In the accompanying drawings forming part of this specification;
Figure 1 is a side elevation of an incandescent lamp showing the invention applied thereto;
Figure 2 is a front elevation of the bulb shown in Figure 1;
Figure 3 is a horizontal axial diagrammatic section of a parabolic reflector such as used in motor vehicle headlamps, showing the improved incandescent lamp and the paths of various raysof light projected from the filament;
Figure 4 is a diagrammatic plan view showing a motor vehicle on a highway, and illustrating the areas illuminated by the headlights when the invention is applied to the lamp bulbs thereof;
Figure 5 is a diagrammatic side elevation of Figure 4, illustrating the vertical spread of the 50 non-reflected or directly emitted rays of light, projected from a lamp embodying the invention,- and also illustrating the path of the reflected beam;
Figure 6 is a view similar to Figure 5 illustrat- 55 ing the vertical spread of the non-reflected light rays of an ordinary lamp bulb;
Figures 7, 8, 9, and 10 are views showing modified forms of the coating shown in Figure 2; and
Figure 11 is a vertical axial diagrammatic section of a modified reflector, showing the position of the filament of the lamp with relation to the foci of the reflector.
The improved incandescent lamp, as disclosed in Figure 1, consists of the ordinary form of glass bulb I, affixed in a metallic cylindrical base member 2, through which one or more wires are led to the filament 4. The filament is of the usual concentrated V-shaped type, and when the lamp is mounted in its socket by means of the usual pins 3, engaging in two bayonet slots, as shown in Figure 3, the filament lies substantially in a horizontal plane through the reflectors axis. Also, the filament is located with its center" of mass at the center of the forward spherical portion of the glass bulb I.
An important feature of this invention resides in the provision of means at the forward portion of the lamp bulb I to prevent the emission of unreflected or direct light rays from the headlamp in a vertical plane, and to permit the projection of a portion of such rays horizontally to illuminate predetermined areas at each side of the lamp or vehicle. To thus restrict the emission of direct light rays from the lamp, a coating of suitable material as, for example, metal, paint and the like is applied to the forward spherical surface of the bulb I, as shown in Figures l, 2, and 3, The inner side or surface of this coating adjacent to the surface of the bulb I, is formed of a suitable reflecting, material such as mercury or silver, which is covered by an opaque outer coating which protects the inner reflecting material and cooperates therewith to form a concaved spherical mirror. In the preferred embodiment, this mirror is in the shape of a segment of a hollow sphere, with two rectangular or slightly trapezoidal areas removed, as shown in Figures 1 and 2, thus providing in the coating 5, marginal indentations 6. These indentations and the entire mirrored coating are bisected by the horizontal plane through the filament.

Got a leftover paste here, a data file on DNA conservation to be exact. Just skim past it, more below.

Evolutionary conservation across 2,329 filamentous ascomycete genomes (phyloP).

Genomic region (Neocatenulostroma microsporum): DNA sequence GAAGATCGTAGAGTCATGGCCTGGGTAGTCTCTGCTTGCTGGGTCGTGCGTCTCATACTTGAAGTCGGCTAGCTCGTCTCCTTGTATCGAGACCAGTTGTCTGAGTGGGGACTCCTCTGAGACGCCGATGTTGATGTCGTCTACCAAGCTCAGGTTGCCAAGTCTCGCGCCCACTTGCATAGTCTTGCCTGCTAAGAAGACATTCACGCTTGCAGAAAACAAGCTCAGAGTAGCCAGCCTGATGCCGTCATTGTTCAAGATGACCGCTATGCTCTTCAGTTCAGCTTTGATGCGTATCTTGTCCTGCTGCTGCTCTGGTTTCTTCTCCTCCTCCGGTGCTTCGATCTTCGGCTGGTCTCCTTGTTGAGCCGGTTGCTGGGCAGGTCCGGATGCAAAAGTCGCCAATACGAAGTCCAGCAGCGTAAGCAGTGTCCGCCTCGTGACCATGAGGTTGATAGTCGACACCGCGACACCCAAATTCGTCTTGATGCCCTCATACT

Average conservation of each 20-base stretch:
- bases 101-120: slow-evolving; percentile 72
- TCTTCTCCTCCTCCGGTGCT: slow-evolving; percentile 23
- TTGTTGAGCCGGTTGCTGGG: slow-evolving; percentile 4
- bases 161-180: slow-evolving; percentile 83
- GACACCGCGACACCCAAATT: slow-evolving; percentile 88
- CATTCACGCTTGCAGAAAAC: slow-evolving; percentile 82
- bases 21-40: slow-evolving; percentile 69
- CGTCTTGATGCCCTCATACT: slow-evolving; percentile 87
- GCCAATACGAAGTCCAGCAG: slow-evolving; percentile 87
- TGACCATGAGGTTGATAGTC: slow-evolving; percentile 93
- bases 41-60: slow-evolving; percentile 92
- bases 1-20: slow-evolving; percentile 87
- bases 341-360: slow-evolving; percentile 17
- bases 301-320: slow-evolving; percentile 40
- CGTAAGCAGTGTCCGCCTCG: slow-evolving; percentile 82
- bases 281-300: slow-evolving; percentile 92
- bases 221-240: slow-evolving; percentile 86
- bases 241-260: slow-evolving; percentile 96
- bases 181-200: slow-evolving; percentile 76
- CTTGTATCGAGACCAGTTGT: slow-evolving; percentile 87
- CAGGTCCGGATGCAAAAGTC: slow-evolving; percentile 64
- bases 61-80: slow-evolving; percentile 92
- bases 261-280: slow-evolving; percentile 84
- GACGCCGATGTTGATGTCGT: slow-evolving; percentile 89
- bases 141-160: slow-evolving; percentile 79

Referring to Figure 3, it is seen that when the filament 4 is located at the focus of the parabolic reflector 1, the only rays (1 which are emitted forwardly of the reflector are those which pass through the clear areas or indentations 6, provided in the mirrored coating. Except at these areas, the mirrored coating extends rearwardly from the forward end of the bulb to a point where the coating will be intercepted by the broken lines -fD, as shown in Figure 3. These lines, it will be noted, are drawn from the center of mass of the filament to the-outer forward edge of the reflector 1. Thus, the rays d are permitted to illuminate the road or surface on each side of the front of the vehicle; but all such rays emitted at a sufficient angle below or above the horizontal to avoid the uncoated areas or indentations 6, are intercepted by the mirrored coating 5 and are reflected back through thefocus point of the parabolic reflector and projected from its surface in substantially parallel lines with the reflector axis A-A'. Starting at the filament 4, m-m mm denotes the path of a ray of light which is emitted from a point. on the filament at one side of the center of the spherical portion 1 of the bulb; is returned by the mirrored coating 5 through the opposite side of the filament, and thence, goes to the reflector, from which it is avoiding dark spots or shadows within the refleeting beam.